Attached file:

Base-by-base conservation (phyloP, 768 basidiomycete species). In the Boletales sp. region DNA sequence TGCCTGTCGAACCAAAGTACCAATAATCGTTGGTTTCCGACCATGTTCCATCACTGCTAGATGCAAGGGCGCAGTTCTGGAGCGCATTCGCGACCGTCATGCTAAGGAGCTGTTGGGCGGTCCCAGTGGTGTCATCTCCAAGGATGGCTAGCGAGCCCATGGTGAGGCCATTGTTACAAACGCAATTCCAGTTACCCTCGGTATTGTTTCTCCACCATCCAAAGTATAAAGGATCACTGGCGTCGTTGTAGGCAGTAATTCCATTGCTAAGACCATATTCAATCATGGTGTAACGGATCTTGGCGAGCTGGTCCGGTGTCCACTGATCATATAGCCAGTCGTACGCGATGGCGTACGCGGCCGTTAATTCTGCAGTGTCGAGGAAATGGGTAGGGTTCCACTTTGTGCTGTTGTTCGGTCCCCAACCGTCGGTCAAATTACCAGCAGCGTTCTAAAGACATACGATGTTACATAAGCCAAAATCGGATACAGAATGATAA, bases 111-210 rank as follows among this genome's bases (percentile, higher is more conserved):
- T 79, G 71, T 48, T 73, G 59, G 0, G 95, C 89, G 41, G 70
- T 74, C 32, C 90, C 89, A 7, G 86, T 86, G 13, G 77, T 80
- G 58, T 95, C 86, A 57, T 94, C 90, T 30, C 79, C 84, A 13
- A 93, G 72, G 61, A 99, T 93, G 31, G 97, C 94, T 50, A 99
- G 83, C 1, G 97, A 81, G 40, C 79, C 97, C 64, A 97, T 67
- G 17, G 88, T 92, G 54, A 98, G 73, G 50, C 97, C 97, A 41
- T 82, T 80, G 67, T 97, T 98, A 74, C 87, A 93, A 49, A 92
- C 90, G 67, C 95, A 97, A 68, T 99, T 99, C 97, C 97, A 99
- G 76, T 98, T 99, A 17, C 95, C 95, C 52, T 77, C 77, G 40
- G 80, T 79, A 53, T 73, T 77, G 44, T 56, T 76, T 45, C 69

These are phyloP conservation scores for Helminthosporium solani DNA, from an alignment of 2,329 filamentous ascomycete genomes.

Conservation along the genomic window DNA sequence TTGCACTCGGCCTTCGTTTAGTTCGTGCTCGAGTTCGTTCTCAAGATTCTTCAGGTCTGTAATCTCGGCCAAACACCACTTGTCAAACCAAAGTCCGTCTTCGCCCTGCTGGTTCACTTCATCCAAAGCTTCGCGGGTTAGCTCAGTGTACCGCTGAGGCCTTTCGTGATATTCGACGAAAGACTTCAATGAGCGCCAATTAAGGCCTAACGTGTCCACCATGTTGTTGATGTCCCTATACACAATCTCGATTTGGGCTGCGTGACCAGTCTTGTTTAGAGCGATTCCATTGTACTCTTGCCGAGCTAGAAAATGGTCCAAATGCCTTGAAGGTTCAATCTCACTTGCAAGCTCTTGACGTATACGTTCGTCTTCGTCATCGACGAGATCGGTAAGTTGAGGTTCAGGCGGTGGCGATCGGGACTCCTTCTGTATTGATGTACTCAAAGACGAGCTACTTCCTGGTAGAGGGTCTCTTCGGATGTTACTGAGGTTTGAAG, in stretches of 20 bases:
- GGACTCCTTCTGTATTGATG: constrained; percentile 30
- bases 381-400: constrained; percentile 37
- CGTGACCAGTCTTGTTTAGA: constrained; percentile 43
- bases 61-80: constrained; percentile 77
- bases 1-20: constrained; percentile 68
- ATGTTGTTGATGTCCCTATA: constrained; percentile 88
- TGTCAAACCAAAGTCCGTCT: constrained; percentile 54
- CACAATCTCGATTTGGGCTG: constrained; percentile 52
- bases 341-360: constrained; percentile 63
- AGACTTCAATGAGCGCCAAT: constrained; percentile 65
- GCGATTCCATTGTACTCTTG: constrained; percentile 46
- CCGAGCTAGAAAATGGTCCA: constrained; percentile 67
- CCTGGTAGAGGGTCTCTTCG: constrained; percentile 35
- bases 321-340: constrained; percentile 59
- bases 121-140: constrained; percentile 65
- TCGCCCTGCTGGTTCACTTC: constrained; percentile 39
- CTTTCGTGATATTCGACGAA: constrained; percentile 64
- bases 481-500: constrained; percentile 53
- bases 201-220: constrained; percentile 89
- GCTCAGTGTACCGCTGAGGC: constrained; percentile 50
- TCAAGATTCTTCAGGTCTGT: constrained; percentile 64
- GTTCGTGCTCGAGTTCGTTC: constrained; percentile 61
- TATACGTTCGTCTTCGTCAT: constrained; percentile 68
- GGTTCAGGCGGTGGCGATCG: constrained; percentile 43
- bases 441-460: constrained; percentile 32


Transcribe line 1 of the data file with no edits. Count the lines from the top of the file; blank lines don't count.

Base-by-base conservation (phyloP, 768 basidiomycete species). In the Boletales sp. region DNA sequence TGCCTGTCGAACCAAAGTACCAATAATCGTTGGTTTCCGACCATGTTCCATCACTGCTAGATGCAAGGGCGCAGTTCTGGAGCGCATTCGCGACCGTCATGCTAAGGAGCTGTTGGGCGGTCCCAGTGGTGTCATCTCCAAGGATGGCTAGCGAGCCCATGGTGAGGCCATTGTTACAAACGCAATTCCAGTTACCCTCGGTATTGTTTCTCCACCATCCAAAGTATAAAGGATCACTGGCGTCGTTGTAGGCAGTAATTCCATTGCTAAGACCATATTCAATCATGGTGTAACGGATCTTGGCGAGCTGGTCCGGTGTCCACTGATCATATAGCCAGTCGTACGCGATGGCGTACGCGGCCGTTAATTCTGCAGTGTCGAGGAAATGGGTAGGGTTCCACTTTGTGCTGTTGTTCGGTCCCCAACCGTCGGTCAAATTACCAGCAGCGTTCTAAAGACATACGATGTTACATAAGCCAAAATCGGATACAGAATGATAA, bases 111-210 rank as follows among this genome's bases (percentile, higher is more conserved):